“Prelims” constitute an important stage in the training and preparation of the professional historian. Having completed their coursework, students are called upon to demonstrate a comprehensive command of historiographical debates, trends, and scholarship in three fields, one major and two minor.
Preparation for each examination, regardless of the chosen format, involves a substantial amount of work and some degree of stress for every student. Close coordination between examiners and students are essential for the success of the prelims process, as well as for an individual exam’s outcome. Clear communication about standards and expectations, as well as regular consultation and discussion, are required of all parties.
Passing or exemplary performance on all of these examinations is evidence of a student’s readiness for teaching responsibilities in the examined fields, participation in debates involving those fields within the larger discipline, and independent research and writing of the dissertation.
Four courses must be taken in preparation for the major field and two for each of the minor fields.
Exam fields (see the current list) are broad fields of study, not specific topics or research interests. As such, not all reading for preliminary exams is typically satisfied by the coursework in each field. The major field exam, in particular, requires a substantial background in the historical literature of the field. Minor fields generally require a survey knowledge of the field and familiarity with major historiographical and thematic issues within it. Students should consult with their examiners early in the process about the appropriate preparation for each of their field examinations.
Students entering with an MA typically take prelim exams during their third year in the program. Students entering with a BA typically complete exams during their fourth year. All should be sure to submit the Preliminary Examination Schedule by the last day of the semester prior to the semester when they plan to begin the exam process. Students must be registered the entire semester when taking preliminary exams and preparing for the oral defense of their dissertation proposal.
All coursework for the examined fields must typically be completed by the time exams begin, and the PhD portfolio should be submitted and approved the semester before. It is acceptable to be completing a final requirement or two, if these are not courses required for a prelim exam being taken during the same semester. Language requirements must be completed before the final oral exam.
Students may take the course labeled 597P (under the CRN of the DGS) during the semester preceding or during prelims, in order to prepare for exams.
Once students have passed all three field exams and the oral preliminary defense of the dissertation proposal, they are officially advanced to PhD candidacy (ABD or “all but dissertation” status).
Files of previous exams are available on the Department Forms webpage under Preliminary Exams. An archive of exam reading lists is also available. Some field examiners will maintain core bibliographies; others expect students to prepare their own lists in consultation with the examiners. In all cases, reading lists may include primary sources and pedagogical materials, digital resources, seminal articles, and films as well as books. As affirmed by an official vote of the faculty in May 2021, major field lists should typically consist of ~80-100 items; minor fields of ~40-50 items.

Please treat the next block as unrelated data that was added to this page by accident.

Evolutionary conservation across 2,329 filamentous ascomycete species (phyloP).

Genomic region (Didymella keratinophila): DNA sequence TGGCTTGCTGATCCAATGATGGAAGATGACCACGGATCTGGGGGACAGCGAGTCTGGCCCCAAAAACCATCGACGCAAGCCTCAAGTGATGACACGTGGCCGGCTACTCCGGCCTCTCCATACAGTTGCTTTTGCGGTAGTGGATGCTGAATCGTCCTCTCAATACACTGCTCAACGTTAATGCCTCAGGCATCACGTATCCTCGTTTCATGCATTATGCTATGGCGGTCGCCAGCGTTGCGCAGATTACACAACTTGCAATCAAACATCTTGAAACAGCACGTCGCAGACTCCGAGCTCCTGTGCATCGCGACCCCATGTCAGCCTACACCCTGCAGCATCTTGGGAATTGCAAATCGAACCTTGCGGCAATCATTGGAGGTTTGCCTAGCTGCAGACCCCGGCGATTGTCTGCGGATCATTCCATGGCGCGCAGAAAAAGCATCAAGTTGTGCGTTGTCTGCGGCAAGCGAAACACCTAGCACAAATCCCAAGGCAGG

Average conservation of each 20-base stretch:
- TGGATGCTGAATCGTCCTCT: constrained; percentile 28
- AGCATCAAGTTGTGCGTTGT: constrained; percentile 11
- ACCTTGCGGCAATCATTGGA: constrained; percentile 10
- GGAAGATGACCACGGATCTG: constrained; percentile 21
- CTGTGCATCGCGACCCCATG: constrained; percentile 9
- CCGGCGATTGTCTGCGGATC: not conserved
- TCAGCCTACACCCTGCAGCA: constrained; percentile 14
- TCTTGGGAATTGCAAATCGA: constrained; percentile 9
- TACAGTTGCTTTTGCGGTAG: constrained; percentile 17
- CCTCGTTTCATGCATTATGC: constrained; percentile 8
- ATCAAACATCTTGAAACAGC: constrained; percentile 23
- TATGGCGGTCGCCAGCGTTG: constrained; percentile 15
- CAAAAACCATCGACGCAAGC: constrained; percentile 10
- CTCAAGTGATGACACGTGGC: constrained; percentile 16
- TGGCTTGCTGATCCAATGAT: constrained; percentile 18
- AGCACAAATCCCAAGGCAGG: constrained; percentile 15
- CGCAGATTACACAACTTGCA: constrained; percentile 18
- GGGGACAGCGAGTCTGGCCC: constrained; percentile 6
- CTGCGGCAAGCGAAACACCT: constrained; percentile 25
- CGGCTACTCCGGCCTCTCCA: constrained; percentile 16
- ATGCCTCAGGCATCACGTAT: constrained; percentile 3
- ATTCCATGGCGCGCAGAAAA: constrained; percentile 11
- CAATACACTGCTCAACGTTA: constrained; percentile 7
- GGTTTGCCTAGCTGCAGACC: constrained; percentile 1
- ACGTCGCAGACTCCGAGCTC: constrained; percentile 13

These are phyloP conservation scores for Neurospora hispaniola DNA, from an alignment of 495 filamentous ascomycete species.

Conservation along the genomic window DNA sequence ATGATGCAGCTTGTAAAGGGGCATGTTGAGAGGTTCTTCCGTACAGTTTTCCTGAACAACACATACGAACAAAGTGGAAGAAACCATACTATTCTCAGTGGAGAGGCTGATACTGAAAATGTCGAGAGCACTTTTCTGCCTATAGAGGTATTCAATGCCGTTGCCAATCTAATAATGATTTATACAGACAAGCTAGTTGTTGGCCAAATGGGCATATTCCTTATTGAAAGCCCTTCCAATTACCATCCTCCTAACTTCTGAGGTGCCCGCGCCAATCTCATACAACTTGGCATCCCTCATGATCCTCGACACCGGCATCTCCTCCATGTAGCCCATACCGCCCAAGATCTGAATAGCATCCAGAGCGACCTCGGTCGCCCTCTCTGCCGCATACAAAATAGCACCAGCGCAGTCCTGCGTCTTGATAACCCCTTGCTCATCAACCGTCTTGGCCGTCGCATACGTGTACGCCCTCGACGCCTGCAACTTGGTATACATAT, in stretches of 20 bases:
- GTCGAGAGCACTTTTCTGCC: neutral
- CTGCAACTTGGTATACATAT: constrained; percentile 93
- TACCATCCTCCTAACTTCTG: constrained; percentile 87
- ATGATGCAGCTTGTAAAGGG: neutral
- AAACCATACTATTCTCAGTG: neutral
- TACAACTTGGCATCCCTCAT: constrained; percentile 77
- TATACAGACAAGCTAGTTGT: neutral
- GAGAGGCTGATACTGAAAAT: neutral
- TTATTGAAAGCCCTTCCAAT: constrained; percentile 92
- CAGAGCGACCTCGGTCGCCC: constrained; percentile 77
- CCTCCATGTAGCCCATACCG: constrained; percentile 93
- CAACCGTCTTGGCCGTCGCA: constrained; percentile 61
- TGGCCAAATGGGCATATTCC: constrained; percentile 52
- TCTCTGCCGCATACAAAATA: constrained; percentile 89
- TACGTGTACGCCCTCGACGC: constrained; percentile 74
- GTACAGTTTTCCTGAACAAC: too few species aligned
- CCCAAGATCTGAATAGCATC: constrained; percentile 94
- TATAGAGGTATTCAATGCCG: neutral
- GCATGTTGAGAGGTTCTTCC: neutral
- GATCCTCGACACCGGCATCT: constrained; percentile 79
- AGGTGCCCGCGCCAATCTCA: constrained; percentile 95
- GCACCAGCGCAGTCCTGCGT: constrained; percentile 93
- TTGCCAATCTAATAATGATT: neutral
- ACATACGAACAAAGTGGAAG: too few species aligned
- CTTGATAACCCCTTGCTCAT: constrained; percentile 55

Types of Fields Examined
- geographical/chronological: Examples of this type of field include Modern Europe, Africa, China, Latin America, and United States history since 1830.
- thematic/comparative: These fields should not be wholly contained in any one geographical/chronological area and must contain significant subject matter from at least two geographical/chronological fields. Such fields should not be constructed narrowly.
- “constructed fields”: This is a field designed in consultation with examiners and with the approval of the student’s advisor. The constructed field may overlap, either chronologically or topically, with one or more of the standard examination fields, but it may not be wholly contained within any of them. Students proposing a constructed field must submit a one-page description and a sample bibliography with their PhD portfolio, the semester prior to beginning the exam process. Constructed fields should be of comparable breadth to existing fields.
- external field: Students wishing to take a field outside the department, which we welcome and encourage, should discuss their plans with their primary advisor(s).
- unexamined field: students who take at least two additional courses in a particular field may identify it as a third minor, unexamined field.
Geographical, Chronological, and Thematic Requirements
Prelim fields must be structured so that, collectively, they satisfy the following requirements:
- at least one must be geographical/chronological.
- at least one must be comparative/thematic.
- at least one must, in whole or substantial part, cover a period prior to 1815 (U.S) or 1798 (Europe).
- At least one must involve a substantially different geographical area than the major field (if the major field is geographical-chronological).